A rogues' gallery of mountebanks, charlatans and scoundrels
Of all the animals of prey, man is the only sociable one.
Every one of us preys upon his neighbour, and yet we herd together.
The Beggar's Opera: John Gay
Thursday, 30 September 2010
'S genetic, innit
The men (and women) in white coats have spoken – ADHD is officially ‘a brain problem like autism’.
'Researchers at Cardiff University ‘compared genetic samples from 366 children diagnosed with ADHD with DNA from 1,047 people without the condition.
They found that 15% of the ADHD group had large and rare variations in their DNA - compared with 7% in the control group.’
Not quite as conclusive, then, as the headlines would have us believe.
Oliver James puts it rather less kindly: "These findings have been hyped in the most outrageous fashion", although, to be fair, Professor Anita Thapar describes it as ‘the first direct genetic link to ADHD’, with the implication that there are more waiting to be discovered.
For many parents, though, this will be reassuring news; the strain of managing a truly hyperactive child is often compounded by uncomprehending and occasionally ill-concealed impatience from other adults.
Unfortunately for these parents, despite their often exhausting efforts to keep things under control, the traits (I won’t call them symptoms) exhibited by their offspring are, at times, virtually indistinguishable from the behaviour of children who are simply spoilt, undisciplined or neglected.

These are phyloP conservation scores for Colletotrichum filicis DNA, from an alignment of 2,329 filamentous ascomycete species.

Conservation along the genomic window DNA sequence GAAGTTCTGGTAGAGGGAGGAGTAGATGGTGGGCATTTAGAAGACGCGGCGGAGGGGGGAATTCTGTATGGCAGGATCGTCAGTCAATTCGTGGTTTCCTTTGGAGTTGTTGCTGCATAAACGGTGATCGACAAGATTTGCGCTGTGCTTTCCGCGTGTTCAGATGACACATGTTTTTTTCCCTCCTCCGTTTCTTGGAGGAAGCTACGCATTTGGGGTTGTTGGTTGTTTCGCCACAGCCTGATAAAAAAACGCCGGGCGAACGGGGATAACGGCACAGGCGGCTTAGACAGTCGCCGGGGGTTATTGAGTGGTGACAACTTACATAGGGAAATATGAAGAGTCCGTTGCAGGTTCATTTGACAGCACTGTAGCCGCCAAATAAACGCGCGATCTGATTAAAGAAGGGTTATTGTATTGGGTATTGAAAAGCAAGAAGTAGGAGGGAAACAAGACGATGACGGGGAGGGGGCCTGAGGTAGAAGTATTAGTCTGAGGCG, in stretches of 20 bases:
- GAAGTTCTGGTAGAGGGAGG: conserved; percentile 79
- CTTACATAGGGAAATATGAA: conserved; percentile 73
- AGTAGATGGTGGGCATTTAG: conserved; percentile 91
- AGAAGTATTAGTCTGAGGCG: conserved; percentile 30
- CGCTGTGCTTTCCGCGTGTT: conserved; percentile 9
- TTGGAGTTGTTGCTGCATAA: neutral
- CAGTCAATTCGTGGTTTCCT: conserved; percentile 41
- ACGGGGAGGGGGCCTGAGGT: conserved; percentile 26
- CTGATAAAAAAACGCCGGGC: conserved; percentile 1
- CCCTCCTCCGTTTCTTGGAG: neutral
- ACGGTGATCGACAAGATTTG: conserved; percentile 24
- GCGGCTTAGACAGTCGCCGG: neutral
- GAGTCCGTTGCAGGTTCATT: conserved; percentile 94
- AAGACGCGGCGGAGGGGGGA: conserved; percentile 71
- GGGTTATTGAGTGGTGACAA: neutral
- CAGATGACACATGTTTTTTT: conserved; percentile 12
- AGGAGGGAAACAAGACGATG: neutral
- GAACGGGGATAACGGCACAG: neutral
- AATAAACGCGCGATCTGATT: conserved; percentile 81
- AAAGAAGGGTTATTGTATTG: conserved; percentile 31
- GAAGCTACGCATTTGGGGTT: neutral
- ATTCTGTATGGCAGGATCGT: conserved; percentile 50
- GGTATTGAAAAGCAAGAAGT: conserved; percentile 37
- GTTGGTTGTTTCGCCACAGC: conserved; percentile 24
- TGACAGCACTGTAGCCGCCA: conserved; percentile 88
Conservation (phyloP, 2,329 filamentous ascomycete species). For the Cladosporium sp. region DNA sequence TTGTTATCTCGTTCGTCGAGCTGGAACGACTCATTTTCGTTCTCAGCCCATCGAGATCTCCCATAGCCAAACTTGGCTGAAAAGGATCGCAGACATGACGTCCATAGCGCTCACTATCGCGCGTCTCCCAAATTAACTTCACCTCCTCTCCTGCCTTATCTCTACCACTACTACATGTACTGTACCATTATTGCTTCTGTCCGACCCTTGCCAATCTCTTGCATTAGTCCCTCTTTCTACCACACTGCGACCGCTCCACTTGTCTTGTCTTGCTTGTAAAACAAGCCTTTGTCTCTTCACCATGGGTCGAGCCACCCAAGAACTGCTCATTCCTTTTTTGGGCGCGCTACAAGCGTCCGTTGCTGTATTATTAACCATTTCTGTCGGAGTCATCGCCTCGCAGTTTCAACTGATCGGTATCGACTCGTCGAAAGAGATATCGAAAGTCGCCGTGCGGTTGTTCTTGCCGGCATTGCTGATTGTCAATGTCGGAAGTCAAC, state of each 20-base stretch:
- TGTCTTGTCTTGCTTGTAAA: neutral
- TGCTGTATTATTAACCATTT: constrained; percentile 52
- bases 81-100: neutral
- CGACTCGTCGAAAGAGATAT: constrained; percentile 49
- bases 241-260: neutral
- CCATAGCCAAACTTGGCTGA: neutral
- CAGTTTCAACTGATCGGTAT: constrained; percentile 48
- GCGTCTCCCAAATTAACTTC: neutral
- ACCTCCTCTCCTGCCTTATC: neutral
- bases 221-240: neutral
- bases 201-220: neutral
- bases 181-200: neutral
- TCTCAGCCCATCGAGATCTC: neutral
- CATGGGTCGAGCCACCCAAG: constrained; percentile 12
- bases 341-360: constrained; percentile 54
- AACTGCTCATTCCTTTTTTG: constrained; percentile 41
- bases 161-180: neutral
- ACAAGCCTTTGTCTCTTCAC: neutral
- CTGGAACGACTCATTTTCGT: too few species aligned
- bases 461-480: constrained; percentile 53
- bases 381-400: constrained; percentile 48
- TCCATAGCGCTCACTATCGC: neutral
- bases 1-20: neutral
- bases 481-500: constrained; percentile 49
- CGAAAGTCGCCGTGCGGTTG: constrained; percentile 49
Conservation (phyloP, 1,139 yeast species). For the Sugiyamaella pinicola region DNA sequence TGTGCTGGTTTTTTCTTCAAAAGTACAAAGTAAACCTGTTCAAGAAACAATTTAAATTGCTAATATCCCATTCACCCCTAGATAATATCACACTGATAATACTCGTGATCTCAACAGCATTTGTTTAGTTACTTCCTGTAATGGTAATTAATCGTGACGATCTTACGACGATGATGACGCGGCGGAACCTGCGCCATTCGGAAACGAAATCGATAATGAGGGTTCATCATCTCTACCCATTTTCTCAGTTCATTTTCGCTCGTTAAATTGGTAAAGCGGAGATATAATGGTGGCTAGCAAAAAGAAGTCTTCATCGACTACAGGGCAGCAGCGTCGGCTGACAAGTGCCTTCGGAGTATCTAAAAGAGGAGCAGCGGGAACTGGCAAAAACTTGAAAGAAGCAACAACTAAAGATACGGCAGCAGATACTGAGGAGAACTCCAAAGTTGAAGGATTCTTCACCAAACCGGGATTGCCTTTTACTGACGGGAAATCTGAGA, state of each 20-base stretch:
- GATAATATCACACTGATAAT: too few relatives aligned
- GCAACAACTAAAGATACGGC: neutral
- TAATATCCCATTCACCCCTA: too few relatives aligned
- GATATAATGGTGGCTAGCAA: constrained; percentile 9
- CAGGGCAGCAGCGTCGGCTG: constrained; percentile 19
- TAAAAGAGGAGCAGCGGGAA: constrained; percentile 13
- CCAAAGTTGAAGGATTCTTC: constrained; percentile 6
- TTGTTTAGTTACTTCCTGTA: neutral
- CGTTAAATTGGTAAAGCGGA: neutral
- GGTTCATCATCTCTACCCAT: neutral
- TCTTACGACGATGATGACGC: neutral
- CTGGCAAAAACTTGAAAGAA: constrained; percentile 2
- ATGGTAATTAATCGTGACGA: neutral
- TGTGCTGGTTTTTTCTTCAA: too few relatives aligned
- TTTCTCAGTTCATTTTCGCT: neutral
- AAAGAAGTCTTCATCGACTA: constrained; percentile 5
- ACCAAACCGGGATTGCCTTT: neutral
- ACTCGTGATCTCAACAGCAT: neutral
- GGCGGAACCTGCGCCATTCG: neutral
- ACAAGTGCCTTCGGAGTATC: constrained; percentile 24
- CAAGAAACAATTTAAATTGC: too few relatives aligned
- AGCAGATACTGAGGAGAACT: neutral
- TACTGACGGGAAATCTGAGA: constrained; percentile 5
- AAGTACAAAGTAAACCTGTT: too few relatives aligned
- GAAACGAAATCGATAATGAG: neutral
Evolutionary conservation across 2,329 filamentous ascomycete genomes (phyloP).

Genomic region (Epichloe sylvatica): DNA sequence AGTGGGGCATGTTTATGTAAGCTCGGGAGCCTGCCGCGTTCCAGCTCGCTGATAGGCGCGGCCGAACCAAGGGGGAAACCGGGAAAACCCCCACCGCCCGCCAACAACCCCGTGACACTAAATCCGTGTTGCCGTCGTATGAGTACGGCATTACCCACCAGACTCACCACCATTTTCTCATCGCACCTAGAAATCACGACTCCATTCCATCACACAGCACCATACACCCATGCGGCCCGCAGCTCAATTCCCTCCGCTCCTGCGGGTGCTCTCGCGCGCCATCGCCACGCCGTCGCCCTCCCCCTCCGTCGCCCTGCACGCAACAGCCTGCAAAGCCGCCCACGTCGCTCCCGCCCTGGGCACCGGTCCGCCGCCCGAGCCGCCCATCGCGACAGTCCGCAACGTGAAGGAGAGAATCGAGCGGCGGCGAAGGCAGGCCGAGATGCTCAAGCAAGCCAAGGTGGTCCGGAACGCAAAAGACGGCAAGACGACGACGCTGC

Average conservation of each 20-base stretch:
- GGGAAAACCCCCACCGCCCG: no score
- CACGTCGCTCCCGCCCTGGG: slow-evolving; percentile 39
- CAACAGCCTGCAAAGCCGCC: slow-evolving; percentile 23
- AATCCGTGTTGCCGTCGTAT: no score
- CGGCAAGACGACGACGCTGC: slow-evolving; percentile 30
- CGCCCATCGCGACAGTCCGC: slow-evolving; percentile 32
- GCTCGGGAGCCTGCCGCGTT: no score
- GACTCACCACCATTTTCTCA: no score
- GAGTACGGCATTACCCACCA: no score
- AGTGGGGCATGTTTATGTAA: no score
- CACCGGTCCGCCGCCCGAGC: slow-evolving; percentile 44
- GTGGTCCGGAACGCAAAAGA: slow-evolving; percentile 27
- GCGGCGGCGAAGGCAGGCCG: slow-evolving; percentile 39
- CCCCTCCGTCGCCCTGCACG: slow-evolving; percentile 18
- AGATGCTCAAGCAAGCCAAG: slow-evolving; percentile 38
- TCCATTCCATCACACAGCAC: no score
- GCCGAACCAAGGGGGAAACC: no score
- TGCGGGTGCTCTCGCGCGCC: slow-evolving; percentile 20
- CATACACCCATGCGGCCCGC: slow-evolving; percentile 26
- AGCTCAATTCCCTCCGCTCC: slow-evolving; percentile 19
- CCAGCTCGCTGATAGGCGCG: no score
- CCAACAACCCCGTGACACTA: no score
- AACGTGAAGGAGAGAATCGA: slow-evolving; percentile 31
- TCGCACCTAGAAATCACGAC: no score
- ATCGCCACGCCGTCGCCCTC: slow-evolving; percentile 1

Diagnosis is, at present, a blunt instrument. Typically, a child with ADHD will have had serious sleep problems from birth, with unexplained crying as a baby developing into frequent tantrums and impulsive and occasionally violent behaviour as a toddler.
But in a chaotic household with unstructured bedtimes, who is to say whether a child’s sleep problems or irritability are the result of ADHD or of his home environment? Equally, is repeated pestering of adults – another trait – simply the result of being ignored by indifferent parents?
The problem with this story is that it has gone off half-cocked. It suggests that as-yet undiscovered genetic factors may be at the root of the disorder but gives no certain means of diagnosis and thus no way to distinguish genuine disorder from the results of poor parenting.
Macheath, the notorious highwayman, has retired from a life of crime and can now be found behind the bar of Peachum's Tavern, favourite haunt of the rakes, rogues and vagabonds of 18th century Newgate and setting of 'The Beggars' Opera'. Visitors are always welcome; help yourself to a virtual tankard of ale and read on...